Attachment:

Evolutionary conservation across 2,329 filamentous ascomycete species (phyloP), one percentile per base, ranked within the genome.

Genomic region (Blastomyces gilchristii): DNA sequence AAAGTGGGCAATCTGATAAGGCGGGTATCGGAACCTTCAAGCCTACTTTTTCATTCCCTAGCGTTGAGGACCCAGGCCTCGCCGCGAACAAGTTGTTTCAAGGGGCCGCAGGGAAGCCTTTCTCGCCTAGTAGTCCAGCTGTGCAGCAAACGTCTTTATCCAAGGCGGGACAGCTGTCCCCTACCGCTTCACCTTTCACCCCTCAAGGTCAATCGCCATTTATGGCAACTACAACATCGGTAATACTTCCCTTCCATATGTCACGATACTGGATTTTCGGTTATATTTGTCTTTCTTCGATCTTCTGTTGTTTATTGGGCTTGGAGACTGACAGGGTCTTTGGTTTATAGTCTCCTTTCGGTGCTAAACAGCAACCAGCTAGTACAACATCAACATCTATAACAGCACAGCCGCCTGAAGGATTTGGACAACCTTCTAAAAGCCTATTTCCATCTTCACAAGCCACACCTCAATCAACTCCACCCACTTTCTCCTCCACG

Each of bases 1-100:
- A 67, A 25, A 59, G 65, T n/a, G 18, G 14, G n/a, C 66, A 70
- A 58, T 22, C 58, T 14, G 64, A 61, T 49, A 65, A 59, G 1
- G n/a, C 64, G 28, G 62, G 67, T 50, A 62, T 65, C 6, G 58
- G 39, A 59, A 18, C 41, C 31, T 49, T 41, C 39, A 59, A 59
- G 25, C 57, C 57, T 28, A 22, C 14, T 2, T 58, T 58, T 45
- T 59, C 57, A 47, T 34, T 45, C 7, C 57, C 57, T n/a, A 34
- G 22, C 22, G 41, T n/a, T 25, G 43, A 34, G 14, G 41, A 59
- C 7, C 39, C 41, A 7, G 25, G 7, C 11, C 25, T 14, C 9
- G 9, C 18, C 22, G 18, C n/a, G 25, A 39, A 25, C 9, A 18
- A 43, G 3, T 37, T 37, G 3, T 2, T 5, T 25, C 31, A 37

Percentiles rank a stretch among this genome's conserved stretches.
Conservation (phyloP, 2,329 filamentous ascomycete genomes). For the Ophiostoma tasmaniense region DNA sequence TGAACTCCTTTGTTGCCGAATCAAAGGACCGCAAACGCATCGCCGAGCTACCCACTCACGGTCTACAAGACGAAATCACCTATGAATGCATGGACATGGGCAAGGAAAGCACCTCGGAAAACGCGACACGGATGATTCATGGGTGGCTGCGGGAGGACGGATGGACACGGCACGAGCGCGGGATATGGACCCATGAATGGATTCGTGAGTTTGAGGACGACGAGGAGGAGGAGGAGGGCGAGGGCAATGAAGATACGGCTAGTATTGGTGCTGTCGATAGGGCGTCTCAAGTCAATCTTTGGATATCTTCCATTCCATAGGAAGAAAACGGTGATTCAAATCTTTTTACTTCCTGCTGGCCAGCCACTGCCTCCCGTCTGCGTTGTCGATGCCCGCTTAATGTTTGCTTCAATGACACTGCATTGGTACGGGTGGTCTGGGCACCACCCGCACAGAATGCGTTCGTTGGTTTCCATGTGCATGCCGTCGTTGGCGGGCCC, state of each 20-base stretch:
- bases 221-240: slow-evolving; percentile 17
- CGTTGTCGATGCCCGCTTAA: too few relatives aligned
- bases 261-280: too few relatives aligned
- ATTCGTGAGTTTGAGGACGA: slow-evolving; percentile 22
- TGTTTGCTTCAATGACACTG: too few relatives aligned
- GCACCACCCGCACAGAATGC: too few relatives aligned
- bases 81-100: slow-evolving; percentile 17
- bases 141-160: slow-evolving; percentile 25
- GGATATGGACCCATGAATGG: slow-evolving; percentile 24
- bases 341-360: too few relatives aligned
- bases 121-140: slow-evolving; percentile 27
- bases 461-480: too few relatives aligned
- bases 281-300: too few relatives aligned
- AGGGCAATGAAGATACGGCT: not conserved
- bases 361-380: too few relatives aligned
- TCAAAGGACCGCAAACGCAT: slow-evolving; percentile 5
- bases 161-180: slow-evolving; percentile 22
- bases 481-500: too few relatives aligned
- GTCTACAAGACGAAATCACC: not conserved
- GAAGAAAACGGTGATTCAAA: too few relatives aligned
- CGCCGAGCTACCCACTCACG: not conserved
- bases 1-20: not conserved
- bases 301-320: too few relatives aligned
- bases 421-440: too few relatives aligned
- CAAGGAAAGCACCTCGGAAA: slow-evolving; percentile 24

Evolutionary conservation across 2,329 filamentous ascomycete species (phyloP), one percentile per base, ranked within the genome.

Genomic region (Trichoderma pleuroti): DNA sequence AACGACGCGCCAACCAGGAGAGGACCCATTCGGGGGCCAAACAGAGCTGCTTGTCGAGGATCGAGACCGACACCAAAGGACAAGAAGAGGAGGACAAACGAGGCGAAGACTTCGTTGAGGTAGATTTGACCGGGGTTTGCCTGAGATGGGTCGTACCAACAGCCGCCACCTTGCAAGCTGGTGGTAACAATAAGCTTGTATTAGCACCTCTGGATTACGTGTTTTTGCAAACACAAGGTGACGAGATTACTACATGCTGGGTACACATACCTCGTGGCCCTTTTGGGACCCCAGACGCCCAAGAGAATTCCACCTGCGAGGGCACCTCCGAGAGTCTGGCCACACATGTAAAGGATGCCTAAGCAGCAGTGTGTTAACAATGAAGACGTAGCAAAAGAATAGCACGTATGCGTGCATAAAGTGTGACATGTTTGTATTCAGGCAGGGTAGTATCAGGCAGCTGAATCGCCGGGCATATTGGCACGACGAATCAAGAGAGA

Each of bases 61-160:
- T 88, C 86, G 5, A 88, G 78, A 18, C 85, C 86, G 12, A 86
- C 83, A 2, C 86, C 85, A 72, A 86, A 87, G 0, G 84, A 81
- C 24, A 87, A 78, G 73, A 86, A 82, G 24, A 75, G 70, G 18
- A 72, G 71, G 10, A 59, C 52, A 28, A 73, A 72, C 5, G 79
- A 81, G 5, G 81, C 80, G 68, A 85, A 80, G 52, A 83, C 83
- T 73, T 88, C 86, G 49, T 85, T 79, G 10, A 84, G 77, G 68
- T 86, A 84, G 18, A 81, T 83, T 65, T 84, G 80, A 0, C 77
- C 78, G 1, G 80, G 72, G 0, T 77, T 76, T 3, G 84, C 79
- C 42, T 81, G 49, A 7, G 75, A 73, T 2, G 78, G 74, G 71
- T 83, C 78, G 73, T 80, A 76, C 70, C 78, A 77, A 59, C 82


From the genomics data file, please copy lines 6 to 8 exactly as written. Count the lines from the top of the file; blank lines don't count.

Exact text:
- G n/a, C 64, G 28, G 62, G 67, T 50, A 62, T 65, C 6, G 58
- G 39, A 59, A 18, C 41, C 31, T 49, T 41, C 39, A 59, A 59
- G 25, C 57, C 57, T 28, A 22, C 14, T 2, T 58, T 58, T 45